The Robinson Argus January 16th, 1997 article on home life in the "I Remember When" series by Don Catt.

To keep lace curtains straight while they dried, people had an adjustable frame to fit the curtain. After washing, the curtains were stretched over pins around the edge of the frame. On the frame, they dried nice and straight and free from wrinkles.

Many of the older generations considered playing cards a sin. Christine (Legg) Catt's family liked to play, but even if a game was in progress when her uncle Jacob Faith (Jack was an ultraconservative) drove in their yard, they had the cards put away and the table and chairs rearranged before uncle Jake could get in the house. They weren't even afraid of Jake ... her father, Everett, probably just didn't want to argue the point with him.

Going to the movies or dances was a sin, too!

My brother, Leroy, liked to read those paperback "western" magazines every chance he got. I remember Dad used to growl at him for always having his nose in one of those "old Diamond Dicks"! I have no idea why he called them that.

The "True Romance" type magazines were popular at that time, too. They were probably about as "true" as the paperback Romance novels of today.

A few teachers had the reputation for being mean to their students. One of them taught at Monarch and we kept hearing rumors about how hard he whipped the kids. Teachers rarely stayed at Oak Ridge more than about three years, so I always worried that the directors might hire him. We were lucky ... they didn't.

There were no "box" cake mixes, so the cakes were made from "scratch." No frozen pie crusts or biscuits either and even the cornbread had to be mixed at home.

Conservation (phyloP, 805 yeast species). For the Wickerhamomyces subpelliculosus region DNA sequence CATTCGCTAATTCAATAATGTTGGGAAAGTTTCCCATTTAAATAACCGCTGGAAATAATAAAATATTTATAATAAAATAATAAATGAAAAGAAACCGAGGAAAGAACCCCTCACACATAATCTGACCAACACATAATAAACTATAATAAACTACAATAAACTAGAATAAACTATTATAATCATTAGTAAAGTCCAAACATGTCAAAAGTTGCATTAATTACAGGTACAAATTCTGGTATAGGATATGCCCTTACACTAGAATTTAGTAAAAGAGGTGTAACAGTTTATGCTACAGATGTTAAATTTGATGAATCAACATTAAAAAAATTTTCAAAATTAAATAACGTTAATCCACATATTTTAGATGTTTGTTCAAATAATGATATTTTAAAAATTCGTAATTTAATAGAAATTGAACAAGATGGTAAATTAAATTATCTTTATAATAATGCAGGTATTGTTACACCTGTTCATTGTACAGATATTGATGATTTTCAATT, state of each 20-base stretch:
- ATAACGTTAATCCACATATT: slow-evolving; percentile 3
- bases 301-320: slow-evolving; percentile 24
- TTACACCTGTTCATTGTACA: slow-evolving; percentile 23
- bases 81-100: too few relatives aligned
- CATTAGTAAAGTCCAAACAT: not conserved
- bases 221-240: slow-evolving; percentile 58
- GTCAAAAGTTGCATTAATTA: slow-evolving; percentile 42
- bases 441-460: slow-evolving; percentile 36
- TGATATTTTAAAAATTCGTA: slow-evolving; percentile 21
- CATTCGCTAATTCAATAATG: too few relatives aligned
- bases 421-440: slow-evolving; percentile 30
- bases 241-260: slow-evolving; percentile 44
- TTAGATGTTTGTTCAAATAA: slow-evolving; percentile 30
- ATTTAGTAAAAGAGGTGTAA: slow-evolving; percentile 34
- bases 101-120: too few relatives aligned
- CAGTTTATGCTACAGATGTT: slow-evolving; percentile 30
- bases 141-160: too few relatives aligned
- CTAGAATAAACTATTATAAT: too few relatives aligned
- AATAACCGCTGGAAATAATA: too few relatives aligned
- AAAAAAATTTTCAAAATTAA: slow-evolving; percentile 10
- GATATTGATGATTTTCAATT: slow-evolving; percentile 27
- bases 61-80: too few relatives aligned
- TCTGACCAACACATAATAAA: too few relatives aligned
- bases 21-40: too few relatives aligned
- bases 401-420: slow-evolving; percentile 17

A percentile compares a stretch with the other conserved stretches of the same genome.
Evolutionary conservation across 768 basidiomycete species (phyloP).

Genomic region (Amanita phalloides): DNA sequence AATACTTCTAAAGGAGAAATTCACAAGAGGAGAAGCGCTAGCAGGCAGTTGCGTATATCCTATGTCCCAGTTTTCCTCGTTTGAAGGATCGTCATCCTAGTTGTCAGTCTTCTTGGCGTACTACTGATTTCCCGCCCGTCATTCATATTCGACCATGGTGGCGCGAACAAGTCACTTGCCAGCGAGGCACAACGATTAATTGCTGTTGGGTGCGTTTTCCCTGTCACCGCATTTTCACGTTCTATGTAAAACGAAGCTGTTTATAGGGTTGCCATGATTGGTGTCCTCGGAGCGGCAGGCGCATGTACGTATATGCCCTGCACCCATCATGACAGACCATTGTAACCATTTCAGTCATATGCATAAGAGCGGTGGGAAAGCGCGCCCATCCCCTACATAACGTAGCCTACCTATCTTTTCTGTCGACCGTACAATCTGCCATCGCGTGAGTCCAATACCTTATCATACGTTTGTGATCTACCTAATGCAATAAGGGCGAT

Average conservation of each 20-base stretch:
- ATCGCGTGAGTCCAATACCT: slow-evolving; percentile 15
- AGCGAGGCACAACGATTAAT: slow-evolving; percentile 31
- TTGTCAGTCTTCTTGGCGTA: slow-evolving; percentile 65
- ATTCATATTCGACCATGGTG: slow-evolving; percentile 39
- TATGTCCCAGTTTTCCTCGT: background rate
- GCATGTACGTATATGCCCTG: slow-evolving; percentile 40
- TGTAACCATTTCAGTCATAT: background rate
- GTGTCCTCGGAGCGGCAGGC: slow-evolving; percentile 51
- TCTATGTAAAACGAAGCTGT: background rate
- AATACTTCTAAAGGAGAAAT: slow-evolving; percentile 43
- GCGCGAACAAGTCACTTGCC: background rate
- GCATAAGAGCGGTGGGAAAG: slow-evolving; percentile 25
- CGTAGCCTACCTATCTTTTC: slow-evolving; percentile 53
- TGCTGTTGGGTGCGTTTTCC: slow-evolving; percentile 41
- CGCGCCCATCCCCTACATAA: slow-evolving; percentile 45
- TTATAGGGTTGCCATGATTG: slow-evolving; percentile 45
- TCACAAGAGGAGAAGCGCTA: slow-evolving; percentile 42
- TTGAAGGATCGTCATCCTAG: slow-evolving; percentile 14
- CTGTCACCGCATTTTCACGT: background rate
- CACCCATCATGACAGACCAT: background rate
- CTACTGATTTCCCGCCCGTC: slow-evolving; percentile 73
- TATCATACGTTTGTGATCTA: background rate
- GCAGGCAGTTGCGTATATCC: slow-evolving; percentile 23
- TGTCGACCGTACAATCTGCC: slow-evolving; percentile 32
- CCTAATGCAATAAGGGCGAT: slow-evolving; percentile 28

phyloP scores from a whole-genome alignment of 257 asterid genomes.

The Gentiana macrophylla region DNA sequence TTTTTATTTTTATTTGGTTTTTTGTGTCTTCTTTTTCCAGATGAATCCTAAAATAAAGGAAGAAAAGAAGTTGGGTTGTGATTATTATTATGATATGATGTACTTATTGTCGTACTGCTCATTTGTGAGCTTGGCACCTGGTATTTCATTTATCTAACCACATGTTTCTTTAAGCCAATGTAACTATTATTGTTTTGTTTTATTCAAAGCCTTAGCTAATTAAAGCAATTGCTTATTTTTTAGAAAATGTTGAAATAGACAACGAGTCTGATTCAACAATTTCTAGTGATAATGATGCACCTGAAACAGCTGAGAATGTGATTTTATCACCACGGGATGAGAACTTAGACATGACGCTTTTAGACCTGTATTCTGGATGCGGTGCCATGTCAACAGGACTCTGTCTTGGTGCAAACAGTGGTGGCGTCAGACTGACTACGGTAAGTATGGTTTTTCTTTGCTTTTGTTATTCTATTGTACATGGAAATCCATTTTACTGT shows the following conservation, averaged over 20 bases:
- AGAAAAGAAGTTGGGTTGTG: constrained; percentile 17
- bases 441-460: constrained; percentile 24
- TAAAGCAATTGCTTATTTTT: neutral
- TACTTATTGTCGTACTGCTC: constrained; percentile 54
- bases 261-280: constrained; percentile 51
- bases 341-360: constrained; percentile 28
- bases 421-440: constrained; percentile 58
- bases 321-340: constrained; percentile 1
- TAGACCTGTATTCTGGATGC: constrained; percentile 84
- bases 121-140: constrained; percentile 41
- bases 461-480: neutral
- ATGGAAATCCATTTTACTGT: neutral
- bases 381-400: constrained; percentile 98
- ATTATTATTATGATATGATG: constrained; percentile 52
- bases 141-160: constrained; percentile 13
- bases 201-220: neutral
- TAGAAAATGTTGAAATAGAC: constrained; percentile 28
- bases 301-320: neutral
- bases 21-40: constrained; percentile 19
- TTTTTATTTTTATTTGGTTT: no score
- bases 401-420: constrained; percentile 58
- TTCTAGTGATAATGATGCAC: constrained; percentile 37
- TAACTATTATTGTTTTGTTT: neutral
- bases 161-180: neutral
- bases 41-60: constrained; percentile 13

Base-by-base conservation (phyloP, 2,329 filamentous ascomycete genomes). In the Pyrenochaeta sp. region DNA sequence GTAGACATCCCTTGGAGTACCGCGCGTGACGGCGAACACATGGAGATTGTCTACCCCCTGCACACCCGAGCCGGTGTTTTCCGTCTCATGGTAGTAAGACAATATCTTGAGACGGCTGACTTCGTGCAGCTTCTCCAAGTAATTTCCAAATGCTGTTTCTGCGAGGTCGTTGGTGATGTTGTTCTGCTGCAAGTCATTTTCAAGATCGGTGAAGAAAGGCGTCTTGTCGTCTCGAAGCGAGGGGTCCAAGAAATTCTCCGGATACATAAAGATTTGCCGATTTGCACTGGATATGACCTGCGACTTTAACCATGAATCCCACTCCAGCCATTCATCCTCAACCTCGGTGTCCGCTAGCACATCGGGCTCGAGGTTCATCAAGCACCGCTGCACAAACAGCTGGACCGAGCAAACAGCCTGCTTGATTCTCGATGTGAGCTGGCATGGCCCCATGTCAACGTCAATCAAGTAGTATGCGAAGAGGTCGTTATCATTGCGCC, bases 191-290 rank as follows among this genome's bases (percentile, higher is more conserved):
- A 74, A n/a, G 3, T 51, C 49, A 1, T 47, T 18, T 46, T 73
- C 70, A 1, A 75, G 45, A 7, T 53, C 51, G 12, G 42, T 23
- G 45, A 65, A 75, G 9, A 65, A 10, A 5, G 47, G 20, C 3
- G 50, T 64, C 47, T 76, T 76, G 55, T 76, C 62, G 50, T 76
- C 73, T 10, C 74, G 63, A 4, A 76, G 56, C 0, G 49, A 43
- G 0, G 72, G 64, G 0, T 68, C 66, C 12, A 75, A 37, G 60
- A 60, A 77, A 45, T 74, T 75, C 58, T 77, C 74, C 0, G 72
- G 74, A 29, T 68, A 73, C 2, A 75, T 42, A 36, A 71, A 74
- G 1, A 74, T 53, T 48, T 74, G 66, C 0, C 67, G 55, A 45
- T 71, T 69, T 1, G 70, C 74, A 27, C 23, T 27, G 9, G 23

We didn't have electric mixers, so all those egg whites for angel food cakes had to be whipped by hand or with a mechanical egg beater. It was a lot of work, so angel food cakes were usually reserved for more"special" occasions.

Robinson was a regular stop for both bus and train trips to Chicago. I rode the Southern Limited bus several times to Hammond, IN. It made a round trip every day, loading and discharging passengers in front of the F.W. Woolworth store on the north side of the square. The station agent where I caught the train at Indiana Harbor called our "Big Four" train "The Egyptian Queen." He also called everything south of Cook County was "downstate." Crawford County was in "Southern Illinois" and therefore I was from the "south." It's hard to believe, but the bus made the trip a little faster than the train! Personally, I always liked the train better.

Cats were expected to live in the barn and earn their keep by catching mice. Our cat gets his food from a can and probably wouldn't know what mouse was if he saw one.

Dad cut "Y" shaped sprouts (called "yokes") and tied one around the neck of a cow or two which had a tendency to roam. It kept them from crawling through the fences and causing all the other cows to stray.

Cows sometimes got cuts and scratches on their teats from wading briars or jumping fences. In the winter, they got chapped and cracked. At milking time, they were sore and caused the cows to kick. Dad kept a large box of "Bag Balm" in the barn to apply liberally to such injuries.

If a cow was really bad about kicking the milk bucket over, we had a set of "kickers" which hooked around her back legs and prevented her from kicking. They were a lot of trouble, so we rarely used them. Most of our cows were pretty gentle.